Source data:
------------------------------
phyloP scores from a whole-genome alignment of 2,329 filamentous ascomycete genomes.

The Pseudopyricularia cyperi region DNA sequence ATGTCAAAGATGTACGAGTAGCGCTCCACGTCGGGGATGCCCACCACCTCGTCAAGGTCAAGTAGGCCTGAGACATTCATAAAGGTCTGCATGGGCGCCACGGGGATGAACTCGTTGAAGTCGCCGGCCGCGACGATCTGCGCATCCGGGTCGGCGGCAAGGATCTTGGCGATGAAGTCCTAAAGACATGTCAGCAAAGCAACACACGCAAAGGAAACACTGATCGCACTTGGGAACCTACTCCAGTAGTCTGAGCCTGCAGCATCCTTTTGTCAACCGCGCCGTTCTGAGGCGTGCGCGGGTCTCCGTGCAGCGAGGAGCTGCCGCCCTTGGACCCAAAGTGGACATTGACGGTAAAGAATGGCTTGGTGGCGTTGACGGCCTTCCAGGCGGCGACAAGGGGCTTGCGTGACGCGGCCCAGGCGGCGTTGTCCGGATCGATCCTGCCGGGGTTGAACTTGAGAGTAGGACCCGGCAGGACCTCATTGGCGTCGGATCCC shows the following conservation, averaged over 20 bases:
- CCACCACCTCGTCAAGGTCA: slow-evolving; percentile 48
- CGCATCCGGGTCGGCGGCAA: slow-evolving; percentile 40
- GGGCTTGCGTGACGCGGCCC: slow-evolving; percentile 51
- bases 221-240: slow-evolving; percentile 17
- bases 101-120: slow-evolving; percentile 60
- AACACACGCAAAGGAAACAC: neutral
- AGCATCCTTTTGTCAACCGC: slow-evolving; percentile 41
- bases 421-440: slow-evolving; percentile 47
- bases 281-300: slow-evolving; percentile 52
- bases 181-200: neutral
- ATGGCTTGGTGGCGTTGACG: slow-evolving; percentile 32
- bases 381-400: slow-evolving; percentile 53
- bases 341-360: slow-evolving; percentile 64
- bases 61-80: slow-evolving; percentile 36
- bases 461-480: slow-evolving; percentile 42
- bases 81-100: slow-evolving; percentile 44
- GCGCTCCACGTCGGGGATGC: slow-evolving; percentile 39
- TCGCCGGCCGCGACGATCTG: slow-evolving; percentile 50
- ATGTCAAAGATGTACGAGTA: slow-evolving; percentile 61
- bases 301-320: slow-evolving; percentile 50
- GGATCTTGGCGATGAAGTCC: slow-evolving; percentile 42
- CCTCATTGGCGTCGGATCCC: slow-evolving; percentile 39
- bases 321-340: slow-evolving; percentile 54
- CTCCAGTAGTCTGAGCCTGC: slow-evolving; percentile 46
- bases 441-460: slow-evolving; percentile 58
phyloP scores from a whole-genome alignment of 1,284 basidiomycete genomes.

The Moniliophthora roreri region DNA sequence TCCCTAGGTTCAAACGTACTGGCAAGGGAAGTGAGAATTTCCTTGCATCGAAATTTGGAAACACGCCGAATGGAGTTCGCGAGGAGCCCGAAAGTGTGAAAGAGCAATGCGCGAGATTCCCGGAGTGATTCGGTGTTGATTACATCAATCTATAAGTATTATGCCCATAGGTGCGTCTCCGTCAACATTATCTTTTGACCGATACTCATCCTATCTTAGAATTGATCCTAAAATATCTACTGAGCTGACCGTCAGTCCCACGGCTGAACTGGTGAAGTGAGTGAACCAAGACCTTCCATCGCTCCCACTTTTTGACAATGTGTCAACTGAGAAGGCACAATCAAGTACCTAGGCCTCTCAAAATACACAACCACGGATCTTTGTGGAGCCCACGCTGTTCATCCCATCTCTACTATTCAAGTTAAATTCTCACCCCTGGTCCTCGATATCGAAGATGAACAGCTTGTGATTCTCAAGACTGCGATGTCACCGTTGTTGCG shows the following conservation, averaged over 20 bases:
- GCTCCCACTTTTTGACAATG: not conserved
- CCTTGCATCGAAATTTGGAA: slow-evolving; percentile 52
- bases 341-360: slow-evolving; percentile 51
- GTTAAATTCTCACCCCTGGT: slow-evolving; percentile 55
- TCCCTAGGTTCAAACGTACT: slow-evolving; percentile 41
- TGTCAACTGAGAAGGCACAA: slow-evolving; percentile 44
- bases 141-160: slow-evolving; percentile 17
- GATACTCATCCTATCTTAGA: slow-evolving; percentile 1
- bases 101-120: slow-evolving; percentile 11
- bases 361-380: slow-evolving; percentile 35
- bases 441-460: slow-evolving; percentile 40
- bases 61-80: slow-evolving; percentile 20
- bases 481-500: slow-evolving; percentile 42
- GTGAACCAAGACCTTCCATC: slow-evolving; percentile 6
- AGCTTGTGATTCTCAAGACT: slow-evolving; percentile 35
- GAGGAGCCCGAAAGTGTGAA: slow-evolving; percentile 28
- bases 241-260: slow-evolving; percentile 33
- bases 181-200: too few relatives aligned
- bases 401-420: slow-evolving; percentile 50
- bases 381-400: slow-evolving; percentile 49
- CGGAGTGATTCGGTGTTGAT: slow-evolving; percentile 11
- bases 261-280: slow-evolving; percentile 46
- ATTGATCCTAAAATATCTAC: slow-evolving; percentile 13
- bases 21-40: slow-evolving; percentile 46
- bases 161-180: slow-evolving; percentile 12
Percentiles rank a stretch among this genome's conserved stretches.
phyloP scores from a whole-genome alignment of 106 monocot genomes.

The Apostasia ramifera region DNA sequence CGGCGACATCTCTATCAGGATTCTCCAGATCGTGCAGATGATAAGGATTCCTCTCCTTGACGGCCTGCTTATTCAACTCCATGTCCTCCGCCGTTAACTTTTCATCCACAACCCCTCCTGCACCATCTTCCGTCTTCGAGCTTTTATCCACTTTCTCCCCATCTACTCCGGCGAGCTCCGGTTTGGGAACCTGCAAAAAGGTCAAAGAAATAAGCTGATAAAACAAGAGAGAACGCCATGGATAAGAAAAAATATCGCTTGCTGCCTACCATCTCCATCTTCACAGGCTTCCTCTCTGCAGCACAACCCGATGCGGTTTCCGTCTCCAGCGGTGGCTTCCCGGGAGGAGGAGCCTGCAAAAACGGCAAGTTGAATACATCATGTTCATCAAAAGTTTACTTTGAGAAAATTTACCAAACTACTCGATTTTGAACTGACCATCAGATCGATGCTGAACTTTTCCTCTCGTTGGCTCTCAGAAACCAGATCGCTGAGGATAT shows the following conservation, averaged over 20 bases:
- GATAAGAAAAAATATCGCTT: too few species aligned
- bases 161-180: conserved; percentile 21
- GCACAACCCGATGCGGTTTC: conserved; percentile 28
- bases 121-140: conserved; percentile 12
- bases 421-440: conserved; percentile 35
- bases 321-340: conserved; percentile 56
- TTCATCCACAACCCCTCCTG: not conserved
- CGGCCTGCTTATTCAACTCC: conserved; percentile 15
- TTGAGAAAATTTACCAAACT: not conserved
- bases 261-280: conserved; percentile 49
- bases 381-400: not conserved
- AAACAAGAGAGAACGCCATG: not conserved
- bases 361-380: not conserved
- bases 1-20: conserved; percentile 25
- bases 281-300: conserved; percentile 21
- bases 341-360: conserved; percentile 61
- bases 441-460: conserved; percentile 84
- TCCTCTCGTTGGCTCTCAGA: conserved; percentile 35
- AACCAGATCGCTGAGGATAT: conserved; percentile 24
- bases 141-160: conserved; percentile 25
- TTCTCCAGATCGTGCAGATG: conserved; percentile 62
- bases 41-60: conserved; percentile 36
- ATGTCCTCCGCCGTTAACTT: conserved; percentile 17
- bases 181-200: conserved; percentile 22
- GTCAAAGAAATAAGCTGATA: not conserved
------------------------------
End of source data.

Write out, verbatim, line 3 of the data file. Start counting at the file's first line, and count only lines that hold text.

- CCACCACCTCGTCAAGGTCA: slow-evolving; percentile 48